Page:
Standard consumer demand analysis assumes a priori that consumers always behave optimally, that is, they do succeed in obtaining maximum utility from given purchased commodities, or they do succeed in choosing the minimum quantities required for the achievement of a utility level. However, optimality is a restrictive assumption to make for consumers’ actual behaviour. As Afriat (1988) points out, “The ordinary theory of the consumer is based on utility – and unquestioned efficiency. Even when the utility is granted, perfect efficiency seems an extravagant requirement. The familiar volatilities of real consumers make such intolerance unsuitable.” (p. 252). It is then more reasonable to assume that consumers may not behave optimally and employ theoretical and empirical models that accommodate any departure for optimality, and, hence, inefficiency, and allow it to be measured.
The importance of studying inefficiency in consumption lies not only on the fact that optimal behaviour, and hence, efficiency, is a restrictive assumption to make for consumers’ actual behaviour. It also lies on the fact that consumer’s non-optimal behaviour has a negative impact on welfare levels. In particular, it has a negative impact on consumer’s welfare levels in terms of budget that was wasted and which could have been allocated to the satisfaction of other wants. In addition, over- consumption leads to increased and more industrialised production, which itself fuels over-consumption, through, say, advertising. This circle implies excessive use of natural resources and/or wrong allocation of them in the production of commodities, increased waste from both consumption and production, and a negative impact on social welfare.
The assumption of consumer’s non-optimal behaviour can be accommodated in the case of commodities, such as highly perishable foods, meat, fish and agricultural products. In such cases, consumers may be inefficient because they are making rough estimates of the volume of the commodities and the quantity combination of them that are enough for the achievement of some desired utility level: when consumers choose a commodity bundle, they choose it on the basis of their estimates of what commodity combination is the suitable one for their wants. Consumers may also be inefficient because they cannot predict the future exactly: since individuals’ every day lives cannot be programmed to the detail, it is not unexpected that a portion of the purchased quantities of the commodities are not consumed but – in the case of highly perishable foods that cannot be stored – are disposed of instead. Or it could be lack of information, awareness and responsibility from the part of consumers with respect to the full social costs of their consumption decisions that lead to excess purchases and spending, and consumption inefficiency. Thus, consumers may purchase a commodity bundle which is non-optimal: they could have bought less of all the commodity quantities (commodity inefficiency), thus reducing expenditures, and/or they could have re-allocated their expenditures by choosing a different quantity mix (allocative inefficiency), thus reducing expenditures even more.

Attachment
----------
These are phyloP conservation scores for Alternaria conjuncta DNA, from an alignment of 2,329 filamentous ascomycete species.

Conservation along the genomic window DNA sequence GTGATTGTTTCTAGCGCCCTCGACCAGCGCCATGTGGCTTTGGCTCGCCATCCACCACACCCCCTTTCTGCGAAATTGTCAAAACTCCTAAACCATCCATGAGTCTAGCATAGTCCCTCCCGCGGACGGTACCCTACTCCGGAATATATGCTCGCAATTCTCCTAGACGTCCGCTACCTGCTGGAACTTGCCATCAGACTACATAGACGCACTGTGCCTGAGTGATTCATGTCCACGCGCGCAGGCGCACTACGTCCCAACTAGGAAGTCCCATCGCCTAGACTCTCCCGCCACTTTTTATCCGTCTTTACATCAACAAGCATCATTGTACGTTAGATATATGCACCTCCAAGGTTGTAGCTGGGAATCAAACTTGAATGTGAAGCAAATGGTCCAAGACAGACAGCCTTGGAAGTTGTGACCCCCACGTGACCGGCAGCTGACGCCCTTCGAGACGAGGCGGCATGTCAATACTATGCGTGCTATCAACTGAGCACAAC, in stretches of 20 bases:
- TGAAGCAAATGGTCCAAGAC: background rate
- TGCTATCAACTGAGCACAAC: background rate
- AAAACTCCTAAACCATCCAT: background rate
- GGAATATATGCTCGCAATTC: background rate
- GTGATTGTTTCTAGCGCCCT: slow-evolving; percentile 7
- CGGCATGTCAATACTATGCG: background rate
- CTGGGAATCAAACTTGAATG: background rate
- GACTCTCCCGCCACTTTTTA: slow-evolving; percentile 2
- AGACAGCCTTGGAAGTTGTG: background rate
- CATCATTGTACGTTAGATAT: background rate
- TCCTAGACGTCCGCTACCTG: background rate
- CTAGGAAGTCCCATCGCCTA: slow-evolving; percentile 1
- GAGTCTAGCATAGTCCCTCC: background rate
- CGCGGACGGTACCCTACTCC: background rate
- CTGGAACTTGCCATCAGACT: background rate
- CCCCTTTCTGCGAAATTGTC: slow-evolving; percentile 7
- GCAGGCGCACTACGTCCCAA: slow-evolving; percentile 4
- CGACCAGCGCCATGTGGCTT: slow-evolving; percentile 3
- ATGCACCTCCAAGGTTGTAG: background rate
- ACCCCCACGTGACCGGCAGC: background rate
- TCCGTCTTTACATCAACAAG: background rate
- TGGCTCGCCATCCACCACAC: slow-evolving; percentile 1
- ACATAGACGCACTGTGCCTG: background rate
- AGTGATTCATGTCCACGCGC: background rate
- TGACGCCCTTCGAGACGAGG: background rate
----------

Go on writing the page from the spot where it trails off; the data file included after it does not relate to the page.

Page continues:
In this context, the aim of this paper is to propose a theoretical framework for the analysis of consumer’s efficiency in price-quantity space. The theoretical model which is developed is based on the simple observation that consumer preferences are commonly defined over the consumption levels and no distinction is being made between the quantities of the commodities purchased and the consumption levels themselves, that is, it is implicitly assumed that the purchased quantities and the consumed quantities are the same. However, if it is assumed that consumers are free to dispose of any unwanted quantities of the commodities they have purchased, then it becomes possible to define a measure of efficiency of the consumers in their effort to mimimise expenditure for commodities. Past attempts to study consumption efficiency in price-quantity space have been based on revealed preference relations or money-metric utility functions in order to construct non-parametric or parametric efficiency indices (Afriat, 1967, 1988; Varian 1982, 1983, 1985, 1990).1 The focus of these studies, however, is on the examination of the goodness-of-fit of optimising models to actual data by measuring the departure from optimisation. Moreover, what is implied by these efficiency measures is that inefficiency occurs because a portion of the consumers’ budget is wasted, and not a portion of the purchased quantities. However, it is this latter assumption that allows the construction of a measure of what we define here as commodity efficiency. Finally, since these models do not allow for the possibility that an observed commodity bundle may also be commodity inefficient, no distinction is being made between what we define as allocative efficiency and expenditure (or overall) efficiency. As a result, the efficiency score that these models assign to consumers may be higher than it should.